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Infiniti, one piece of the Renault/Nissan corporate puzzle, continutes to post decent sales figures in the United States and Canada. March of this year was some 7% better than the previous March, and April was only slightly down in a market that absolutely buried itself in the ground. 

Infiniti’s been kickin’ in North America for almost twenty years. After a quick start, Infiniti stumbled for many years. Not surprisingly, the Nissan father figure wasn’t setting the best example. Renault’s involvement with Nissan brought new life to Infiniti, as you’d expect, and since that point, the builder of the G35/G37 and FX family, its two most prominent members, has been on a roll. With Infiniti, consumers expect dynamic design, well resolved on-road dynamics, and a small savings compared with common German competition. 
The G35 sedan and G37 coupe sit at the bottom of the range with the EX crossover. Bump up the $ figure and you’re struck with the M35 and M45 as well as the brand-new FX; which is stunning to say the least. The Q, Infiniti’s largest sedan, should be back before long, and the QX56 is a Nissan SUV in super-chrome garb. 
With Infiniti’s tardy entrance into Europe, Renault/Nissan has given Lexus a huge edge. Lexus’ lightning quick takeover of the American market hasn’t been mirrored in Europe, a somewhat more image conscious and history favouring group they must be. But, Europeans – and Brits especially – favour a terrific driving experience. And on that count, Infiniti delivers.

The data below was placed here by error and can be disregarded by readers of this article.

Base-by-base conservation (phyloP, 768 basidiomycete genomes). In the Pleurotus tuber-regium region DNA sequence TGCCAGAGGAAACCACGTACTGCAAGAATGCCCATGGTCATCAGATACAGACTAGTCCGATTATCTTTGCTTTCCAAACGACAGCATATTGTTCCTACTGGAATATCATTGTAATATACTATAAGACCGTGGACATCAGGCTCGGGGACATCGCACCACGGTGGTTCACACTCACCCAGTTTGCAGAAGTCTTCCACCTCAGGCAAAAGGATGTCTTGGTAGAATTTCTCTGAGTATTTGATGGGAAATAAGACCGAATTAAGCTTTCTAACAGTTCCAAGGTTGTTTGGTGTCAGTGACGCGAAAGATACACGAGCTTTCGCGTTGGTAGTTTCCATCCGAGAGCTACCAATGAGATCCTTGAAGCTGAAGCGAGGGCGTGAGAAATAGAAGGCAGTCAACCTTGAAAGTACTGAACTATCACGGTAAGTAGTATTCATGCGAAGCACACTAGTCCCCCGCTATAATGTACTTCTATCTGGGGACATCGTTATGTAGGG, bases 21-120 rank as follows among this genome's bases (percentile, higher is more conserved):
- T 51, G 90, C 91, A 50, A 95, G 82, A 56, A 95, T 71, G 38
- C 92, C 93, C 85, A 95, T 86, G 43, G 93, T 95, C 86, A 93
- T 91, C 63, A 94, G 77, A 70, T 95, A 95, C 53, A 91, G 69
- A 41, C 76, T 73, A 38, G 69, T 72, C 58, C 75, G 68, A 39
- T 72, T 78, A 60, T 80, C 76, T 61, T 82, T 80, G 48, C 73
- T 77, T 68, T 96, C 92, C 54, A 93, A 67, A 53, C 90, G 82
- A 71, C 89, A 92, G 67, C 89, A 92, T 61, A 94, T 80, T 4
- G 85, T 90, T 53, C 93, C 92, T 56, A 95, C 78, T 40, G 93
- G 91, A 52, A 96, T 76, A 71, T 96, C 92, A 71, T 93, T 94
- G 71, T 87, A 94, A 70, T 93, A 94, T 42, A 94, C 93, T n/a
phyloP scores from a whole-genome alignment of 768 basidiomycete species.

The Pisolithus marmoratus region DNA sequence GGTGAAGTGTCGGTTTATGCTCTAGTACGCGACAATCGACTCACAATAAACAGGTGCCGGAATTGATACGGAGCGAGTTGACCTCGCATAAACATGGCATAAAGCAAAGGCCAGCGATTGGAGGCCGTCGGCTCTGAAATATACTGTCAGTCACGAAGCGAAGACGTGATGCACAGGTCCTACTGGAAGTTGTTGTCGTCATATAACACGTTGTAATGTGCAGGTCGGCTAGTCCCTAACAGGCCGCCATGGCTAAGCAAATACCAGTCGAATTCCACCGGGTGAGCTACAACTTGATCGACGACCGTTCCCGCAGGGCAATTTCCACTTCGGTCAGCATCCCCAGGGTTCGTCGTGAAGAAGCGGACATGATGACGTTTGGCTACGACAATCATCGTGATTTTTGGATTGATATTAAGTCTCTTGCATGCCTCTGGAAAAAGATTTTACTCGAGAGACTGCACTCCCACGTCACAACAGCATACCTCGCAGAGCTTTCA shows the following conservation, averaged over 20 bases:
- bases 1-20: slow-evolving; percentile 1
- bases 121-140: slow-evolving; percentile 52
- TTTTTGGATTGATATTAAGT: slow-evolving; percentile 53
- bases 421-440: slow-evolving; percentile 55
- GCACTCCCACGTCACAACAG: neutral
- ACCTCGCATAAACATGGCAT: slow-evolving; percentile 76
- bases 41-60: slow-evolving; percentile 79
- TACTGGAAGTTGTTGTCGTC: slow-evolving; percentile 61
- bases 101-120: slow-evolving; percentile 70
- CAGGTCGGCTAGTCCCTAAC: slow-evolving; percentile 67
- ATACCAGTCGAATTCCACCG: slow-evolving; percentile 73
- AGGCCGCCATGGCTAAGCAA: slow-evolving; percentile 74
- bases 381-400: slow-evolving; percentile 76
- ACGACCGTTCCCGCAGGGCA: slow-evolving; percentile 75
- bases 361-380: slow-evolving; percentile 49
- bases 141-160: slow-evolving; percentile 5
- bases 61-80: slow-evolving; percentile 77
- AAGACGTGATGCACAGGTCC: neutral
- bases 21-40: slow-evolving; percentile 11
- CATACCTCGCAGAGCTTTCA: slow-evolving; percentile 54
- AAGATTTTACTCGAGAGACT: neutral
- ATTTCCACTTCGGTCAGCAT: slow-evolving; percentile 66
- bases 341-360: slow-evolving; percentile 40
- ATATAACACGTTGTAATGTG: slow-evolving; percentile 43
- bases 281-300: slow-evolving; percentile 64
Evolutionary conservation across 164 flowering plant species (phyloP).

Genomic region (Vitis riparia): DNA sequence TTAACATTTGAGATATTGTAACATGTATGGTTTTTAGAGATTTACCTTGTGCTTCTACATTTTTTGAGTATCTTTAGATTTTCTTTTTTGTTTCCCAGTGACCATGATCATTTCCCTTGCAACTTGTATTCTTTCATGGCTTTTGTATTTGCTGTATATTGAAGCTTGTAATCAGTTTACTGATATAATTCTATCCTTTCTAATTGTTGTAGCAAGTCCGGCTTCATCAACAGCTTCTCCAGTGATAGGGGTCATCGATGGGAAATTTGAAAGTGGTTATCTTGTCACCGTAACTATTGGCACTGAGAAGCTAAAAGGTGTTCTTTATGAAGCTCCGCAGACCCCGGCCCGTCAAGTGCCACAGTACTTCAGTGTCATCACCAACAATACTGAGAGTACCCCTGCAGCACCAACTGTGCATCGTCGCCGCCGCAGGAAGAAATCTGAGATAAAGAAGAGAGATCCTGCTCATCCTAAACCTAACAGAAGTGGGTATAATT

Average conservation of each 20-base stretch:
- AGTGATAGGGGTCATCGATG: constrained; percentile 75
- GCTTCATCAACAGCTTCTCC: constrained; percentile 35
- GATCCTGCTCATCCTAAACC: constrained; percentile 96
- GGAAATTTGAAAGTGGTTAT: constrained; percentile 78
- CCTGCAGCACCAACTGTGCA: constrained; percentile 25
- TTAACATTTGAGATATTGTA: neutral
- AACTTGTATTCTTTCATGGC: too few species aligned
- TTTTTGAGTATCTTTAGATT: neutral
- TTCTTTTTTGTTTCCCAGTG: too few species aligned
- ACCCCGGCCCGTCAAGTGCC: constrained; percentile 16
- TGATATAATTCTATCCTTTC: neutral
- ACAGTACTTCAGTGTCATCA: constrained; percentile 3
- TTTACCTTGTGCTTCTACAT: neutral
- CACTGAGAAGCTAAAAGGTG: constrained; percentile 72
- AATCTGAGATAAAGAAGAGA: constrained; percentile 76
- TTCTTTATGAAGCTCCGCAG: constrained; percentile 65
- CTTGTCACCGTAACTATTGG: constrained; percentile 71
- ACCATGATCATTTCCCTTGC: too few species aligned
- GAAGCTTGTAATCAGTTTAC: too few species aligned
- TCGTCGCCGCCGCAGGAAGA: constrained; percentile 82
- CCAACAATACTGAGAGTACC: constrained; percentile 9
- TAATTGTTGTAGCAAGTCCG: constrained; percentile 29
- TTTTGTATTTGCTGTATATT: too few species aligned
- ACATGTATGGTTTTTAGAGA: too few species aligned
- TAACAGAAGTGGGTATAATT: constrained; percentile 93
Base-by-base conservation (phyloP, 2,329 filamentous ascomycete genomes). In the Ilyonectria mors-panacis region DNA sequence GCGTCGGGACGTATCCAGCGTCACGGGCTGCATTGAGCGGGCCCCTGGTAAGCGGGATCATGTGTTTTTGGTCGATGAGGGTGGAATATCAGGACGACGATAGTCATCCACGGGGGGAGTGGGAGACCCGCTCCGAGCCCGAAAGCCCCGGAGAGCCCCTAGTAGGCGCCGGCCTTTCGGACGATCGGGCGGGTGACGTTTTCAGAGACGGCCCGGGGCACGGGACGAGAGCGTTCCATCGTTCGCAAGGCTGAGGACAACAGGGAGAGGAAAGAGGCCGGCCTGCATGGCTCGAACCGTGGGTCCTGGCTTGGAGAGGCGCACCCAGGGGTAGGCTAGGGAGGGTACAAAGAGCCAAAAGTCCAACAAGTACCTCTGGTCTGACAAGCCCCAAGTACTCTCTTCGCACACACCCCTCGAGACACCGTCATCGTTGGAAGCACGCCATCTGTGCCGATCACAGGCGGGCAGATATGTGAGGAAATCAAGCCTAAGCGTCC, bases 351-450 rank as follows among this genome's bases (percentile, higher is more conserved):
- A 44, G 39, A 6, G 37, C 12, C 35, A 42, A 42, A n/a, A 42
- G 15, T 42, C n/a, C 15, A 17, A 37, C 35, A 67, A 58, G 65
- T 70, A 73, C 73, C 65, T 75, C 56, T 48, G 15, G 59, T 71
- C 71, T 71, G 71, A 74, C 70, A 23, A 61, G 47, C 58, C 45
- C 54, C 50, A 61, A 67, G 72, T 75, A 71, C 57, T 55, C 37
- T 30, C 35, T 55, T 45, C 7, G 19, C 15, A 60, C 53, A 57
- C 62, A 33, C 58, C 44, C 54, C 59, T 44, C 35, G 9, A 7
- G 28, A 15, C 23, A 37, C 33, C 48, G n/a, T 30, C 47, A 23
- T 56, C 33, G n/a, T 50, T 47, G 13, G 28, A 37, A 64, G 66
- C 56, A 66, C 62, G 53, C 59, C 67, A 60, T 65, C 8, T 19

Nonetheless, Infiniti is taking a design-led approach to their UK intro. It seems as though Infiniti will ignore the small engine and diesel luxury market, at least at first. Though that may sound unimaginable and, perhaps, even stupid, Infiniti has other plans. Infiniti’s will be placed on the fleets of hi-lux hotels. Staff uniforms, business cards, dealership style, and even elevator music must be signed off by a higher authority, namely Shiro Nakamura. 
OK, that sounds design-led. On the other hand, head honcho Carlos Ghosn wants to make money with small production numbers, rather than trying to achieve the impossible feat of dominating the Euro/UK luxury sector. Between 300-500 changes will occur in each Infiniti to fit it for Euro duty. More sound deadening, suspension tuning, and grippier tires are just some of the not design-led changes. Then again, thicker carpets and nicer leather are very Euro-conscious.
Will Infiniti succeed in England, Scotland, and Wales? Quite assuredly, Nissan’s definition of success will differ from your’s.